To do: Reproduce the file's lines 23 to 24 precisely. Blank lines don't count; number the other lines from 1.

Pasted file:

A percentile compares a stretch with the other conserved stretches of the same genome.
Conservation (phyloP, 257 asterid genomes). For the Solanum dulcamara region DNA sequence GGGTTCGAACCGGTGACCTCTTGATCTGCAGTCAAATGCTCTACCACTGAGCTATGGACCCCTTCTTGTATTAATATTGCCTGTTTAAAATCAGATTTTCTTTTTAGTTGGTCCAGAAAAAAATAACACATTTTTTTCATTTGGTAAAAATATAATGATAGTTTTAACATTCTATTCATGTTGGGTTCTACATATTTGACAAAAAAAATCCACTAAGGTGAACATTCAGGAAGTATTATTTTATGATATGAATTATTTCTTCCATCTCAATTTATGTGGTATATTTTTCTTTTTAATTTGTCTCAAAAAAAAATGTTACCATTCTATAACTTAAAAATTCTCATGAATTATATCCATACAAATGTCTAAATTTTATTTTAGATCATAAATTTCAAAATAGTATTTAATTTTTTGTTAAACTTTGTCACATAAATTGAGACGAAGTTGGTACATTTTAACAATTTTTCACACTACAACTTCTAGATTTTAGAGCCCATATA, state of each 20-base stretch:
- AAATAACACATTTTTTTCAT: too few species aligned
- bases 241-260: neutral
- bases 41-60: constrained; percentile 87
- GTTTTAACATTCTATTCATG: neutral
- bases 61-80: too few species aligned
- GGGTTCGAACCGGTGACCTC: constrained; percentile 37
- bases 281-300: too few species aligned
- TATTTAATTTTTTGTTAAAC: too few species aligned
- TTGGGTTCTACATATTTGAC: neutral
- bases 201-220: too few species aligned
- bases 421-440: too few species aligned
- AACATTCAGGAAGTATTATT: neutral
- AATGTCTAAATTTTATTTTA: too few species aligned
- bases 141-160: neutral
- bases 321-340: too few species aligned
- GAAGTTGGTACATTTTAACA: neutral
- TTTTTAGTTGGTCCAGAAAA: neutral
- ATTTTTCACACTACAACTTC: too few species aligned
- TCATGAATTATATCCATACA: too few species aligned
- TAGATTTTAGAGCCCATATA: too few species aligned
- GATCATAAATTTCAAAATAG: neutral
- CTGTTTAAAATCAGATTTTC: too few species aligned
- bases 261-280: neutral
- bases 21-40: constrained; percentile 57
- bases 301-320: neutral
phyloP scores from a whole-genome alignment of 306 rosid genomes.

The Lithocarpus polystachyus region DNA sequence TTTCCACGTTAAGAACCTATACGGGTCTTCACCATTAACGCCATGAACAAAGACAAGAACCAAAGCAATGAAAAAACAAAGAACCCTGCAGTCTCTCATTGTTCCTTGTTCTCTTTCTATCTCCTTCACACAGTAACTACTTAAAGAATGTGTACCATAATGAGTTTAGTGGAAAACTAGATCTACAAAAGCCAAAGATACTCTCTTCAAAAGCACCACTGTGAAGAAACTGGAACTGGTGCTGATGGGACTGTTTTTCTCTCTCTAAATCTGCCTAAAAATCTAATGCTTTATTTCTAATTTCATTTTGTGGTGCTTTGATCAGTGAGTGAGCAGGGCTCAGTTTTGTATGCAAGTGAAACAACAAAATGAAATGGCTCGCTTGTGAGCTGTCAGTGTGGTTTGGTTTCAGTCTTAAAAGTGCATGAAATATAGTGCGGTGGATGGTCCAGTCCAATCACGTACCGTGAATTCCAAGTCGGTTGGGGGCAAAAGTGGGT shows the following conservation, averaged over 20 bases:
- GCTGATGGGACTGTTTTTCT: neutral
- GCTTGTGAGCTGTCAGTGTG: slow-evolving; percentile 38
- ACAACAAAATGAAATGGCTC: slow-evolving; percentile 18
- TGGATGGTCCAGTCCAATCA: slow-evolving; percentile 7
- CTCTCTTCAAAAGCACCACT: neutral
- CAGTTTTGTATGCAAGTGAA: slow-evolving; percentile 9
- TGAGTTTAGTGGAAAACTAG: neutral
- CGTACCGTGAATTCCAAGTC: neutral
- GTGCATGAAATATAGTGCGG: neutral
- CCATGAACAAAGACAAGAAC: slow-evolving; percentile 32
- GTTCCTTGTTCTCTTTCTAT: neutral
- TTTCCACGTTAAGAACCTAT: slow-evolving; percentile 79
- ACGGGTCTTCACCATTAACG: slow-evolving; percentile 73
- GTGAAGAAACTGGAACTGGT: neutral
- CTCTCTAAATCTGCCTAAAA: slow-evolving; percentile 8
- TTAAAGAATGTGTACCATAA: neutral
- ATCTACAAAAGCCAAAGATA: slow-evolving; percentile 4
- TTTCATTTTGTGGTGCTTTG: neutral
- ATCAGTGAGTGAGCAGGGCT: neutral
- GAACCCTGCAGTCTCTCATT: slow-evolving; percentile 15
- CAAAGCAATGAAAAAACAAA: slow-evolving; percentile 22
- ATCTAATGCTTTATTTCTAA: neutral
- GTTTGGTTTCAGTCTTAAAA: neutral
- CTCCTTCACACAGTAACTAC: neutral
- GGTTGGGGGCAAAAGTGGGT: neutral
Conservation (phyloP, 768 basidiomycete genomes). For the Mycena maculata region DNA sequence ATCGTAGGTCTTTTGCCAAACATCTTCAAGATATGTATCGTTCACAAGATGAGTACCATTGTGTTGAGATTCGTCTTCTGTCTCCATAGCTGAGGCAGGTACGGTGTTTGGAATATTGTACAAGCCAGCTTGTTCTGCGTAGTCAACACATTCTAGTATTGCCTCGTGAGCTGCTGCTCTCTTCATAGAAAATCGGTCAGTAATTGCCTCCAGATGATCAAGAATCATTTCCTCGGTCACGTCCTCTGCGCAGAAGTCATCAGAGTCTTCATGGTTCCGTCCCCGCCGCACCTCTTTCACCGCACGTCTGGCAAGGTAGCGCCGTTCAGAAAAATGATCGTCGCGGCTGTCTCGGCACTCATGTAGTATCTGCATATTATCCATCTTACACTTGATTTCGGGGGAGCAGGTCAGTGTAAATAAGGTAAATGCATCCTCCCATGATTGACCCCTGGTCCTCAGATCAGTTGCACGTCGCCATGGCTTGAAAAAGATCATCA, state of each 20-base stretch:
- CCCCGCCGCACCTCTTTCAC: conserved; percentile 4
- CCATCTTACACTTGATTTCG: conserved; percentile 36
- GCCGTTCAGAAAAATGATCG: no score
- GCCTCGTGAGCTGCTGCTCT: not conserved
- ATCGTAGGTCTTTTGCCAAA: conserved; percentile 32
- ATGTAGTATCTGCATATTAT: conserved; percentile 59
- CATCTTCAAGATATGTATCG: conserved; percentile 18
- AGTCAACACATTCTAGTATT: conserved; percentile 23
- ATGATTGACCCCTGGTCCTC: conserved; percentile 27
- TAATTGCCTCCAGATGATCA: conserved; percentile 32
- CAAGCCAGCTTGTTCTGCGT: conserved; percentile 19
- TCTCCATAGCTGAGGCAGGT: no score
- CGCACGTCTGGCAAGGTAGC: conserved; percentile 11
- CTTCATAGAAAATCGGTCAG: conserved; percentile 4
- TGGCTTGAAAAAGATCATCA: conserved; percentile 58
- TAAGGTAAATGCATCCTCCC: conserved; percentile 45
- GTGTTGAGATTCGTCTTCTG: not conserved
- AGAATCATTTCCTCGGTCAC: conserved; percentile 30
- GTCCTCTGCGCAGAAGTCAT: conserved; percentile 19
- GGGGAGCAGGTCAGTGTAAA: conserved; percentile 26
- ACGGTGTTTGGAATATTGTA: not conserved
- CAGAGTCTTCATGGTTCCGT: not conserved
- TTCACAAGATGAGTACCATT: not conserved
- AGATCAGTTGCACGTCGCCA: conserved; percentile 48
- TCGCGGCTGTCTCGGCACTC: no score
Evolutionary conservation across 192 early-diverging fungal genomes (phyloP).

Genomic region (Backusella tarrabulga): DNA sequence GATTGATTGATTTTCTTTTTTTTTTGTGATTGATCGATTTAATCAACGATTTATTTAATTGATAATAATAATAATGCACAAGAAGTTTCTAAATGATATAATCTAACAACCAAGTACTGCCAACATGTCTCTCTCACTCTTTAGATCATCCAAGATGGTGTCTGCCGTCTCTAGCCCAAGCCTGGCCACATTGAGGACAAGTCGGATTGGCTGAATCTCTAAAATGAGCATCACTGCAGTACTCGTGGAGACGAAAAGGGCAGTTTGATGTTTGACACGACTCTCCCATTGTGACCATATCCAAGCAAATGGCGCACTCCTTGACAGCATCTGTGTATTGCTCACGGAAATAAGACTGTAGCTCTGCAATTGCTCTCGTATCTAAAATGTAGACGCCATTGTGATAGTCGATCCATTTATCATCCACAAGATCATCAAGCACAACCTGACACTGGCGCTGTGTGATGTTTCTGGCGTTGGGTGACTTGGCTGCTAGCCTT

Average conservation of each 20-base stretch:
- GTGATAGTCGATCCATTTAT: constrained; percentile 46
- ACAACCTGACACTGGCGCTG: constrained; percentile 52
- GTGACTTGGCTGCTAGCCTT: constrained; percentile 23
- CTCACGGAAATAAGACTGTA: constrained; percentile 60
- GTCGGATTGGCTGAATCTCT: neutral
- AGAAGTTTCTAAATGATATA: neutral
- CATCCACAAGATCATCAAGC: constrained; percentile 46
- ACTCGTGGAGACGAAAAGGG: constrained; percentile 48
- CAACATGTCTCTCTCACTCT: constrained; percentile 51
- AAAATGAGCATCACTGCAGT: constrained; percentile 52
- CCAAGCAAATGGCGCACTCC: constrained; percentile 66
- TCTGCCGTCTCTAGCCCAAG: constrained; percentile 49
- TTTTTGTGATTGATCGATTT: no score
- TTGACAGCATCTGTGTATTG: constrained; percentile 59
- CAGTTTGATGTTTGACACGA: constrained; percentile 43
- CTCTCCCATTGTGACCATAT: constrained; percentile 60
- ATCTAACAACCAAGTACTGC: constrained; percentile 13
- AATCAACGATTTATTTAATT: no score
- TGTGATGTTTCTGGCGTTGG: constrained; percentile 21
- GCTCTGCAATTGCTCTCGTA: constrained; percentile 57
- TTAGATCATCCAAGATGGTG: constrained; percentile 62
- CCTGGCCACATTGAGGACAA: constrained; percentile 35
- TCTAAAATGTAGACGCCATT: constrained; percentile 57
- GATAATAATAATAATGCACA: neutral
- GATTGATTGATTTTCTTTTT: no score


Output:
- GATCATAAATTTCAAAATAG: neutral
- CTGTTTAAAATCAGATTTTC: too few species aligned